12 National Parks Not to Miss With Free Admission

5th September 2018

Arches National Park

“National parks are the best idea we ever had.” —Wallace Stegner, 1983

America, the beautiful, is best viewed through its remarkable national parks. From the Grand Canyon to the Redwood Forest to Mount Rushmore to the Everglades, America’s splendor is evident when touring these protected and unique lands. It’s easy to forget just how expansive and diverse the United States is. If sightseeing in America’s caverns, mountains, rivers or geysers isn’t already on your family bucket list, consider adding it: Visiting a national park is a rite of passage for American kids. A trip to a national park provides an ideal family vacation, as all ages can get outside to soak up America’s nature, wildlife and scenery.

This year, save the date for September 22, 2018 and celebrate National Public Lands Day. This annual celebration (on the fourth Saturday of every September) includes an opportunity to volunteer to clean up and restore our public lands and waters and free admission to many federal, state, county and city owned lands and parks. This includes the national parks, as well as refuges, conservation lands, lakes and forests. You can find your nearest national park with the National Park Service’s tool.

In honor of National Public Lands Day, we’ve rounded up our top family travel guides to help you navigate the National Park Service’s most popular destinations — everything from where to go, what to do and how to get around at some of America’s most spectacular natural wonders:

Acadia National Park

Acadia National Park is the only national park in New England and one of the few encompassing a coastal area. From rugged seaside cliffs and sandy beaches to inland lakes and rocky mountains, Acadia’s 35,000 acres of wilderness have something for everyone.

Arches National Park

Discover more than 2,000 arches in this national park. There are arches that act as massive gateways spanning over 300 feet from one side to the other, arches that reach over 100 feet above the ground, and arches that are forming from the smallest of cracks. The entire park looks like magic!

Bryce Canyon National Park

An other-worldly landscape made up of mysterious rock pillar hoodoos. Bryce Canyon National Park in southern Utah contains the largest expanse of these geological formations in the world.

Roosevelt National Park

Glacier National Park

Glacier National Park is an outdoor-lover’s adventure land, with towering peaks, cascading waterfalls, more than 650 lakes, and 700 miles of hiking trails. Located in northern Montana, it is home to an incredible array of wildlife.

Grand Tetons National Park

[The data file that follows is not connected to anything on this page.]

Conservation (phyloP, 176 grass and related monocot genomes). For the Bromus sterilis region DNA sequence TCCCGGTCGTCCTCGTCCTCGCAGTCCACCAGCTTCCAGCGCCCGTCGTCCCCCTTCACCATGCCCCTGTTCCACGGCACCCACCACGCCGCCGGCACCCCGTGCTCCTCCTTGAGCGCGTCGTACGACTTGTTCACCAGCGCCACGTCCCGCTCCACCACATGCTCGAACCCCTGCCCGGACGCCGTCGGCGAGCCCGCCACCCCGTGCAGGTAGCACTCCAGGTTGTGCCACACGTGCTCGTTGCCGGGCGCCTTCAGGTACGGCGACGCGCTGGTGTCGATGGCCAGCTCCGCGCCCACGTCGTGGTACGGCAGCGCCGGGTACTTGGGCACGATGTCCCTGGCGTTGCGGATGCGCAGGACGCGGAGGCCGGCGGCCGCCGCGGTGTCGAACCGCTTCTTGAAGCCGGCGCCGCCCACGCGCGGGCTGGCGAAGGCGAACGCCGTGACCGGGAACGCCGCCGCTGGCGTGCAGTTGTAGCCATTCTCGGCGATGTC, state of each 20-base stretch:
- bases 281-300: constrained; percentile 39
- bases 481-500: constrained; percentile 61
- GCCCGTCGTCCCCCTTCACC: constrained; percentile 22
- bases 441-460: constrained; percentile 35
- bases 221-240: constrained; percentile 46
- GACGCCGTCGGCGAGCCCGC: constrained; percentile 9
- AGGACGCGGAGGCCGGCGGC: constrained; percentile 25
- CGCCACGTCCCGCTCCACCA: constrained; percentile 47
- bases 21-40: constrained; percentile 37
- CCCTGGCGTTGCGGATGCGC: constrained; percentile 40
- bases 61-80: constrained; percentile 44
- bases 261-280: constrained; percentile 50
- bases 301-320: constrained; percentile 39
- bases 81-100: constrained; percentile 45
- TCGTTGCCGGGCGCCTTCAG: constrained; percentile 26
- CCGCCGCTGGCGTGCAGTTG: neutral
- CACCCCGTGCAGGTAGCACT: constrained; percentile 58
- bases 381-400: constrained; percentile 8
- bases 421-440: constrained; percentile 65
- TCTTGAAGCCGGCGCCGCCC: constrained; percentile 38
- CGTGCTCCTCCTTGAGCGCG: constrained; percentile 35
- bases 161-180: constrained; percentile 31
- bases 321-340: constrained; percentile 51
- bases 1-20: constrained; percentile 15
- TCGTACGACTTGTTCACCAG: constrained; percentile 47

Anywhere with the name “grand” in it should be a dead giveaway that it’s totally amazing – the Tetons are no exception. These mountains rise 7,000 feet above Snake River, flowing along the Jackson Hole valley floor.

Great Sand Dunes National Park

The Great Sand Dunes National Park & Preserve in Colorado is home to the largest sand dunes in North America. Don’t be fooled – it’s way more than just huge sandy hills!

Mesa Verde National Park

Mesa Verde National Park was established in 1906 with the mission of preserving the delicate works and relics of the Ancestral Puebloan peoples. It is home to the most extensive and well-preserved concentration of prehistoric cliff dwellings in the United States.

Rocky Mountain National Park

Rocky Mountain National Park

Mountains are spectacular and stunning and Rocky Mountain National Park offers a beautiful and safe way to introduce family members of all ages to this incredible landscape.

Theodore Roosevelt National Park

Part wilderness and part Wild West, Theodore Roosevelt National Park is the only national park in North Dakota. Not only does Theodore Roosevelt National Park preserve extraordinary landscapes, it also honors the president that preserved more American lands than any president in history.

Yellowstone National Park

Yellowstone was the first national park, not just in the U.S., but in the world. Much to the amazement of kids and adults, much of Yellowstone sits on an active volcano. That geothermal activity is what gives Yellowstone it’s amazing geysers, colorful pools, and steaming vents.

Zion National Park

Yosemite National Park

Yosemite boasts the largest waterfall in North America and the most popular natural rock climbing surface, El Capitan. With the National Park System’s Junior Ranger Program, there is always something for both grown ups and kids to learn and enjoy.

Zion National Park

Red rocks, slot canyons and wading in the Virgin River all make Utah’s Zion National Park one of the most popular in the United States. Sometimes described as a “red rock Yosemite Valley,” Zion National Park has plenty of cascading waterfalls and hanging gardens that cling to the walls.

For more resources and inspiration for your next visit to a national park, check out our destination guides.


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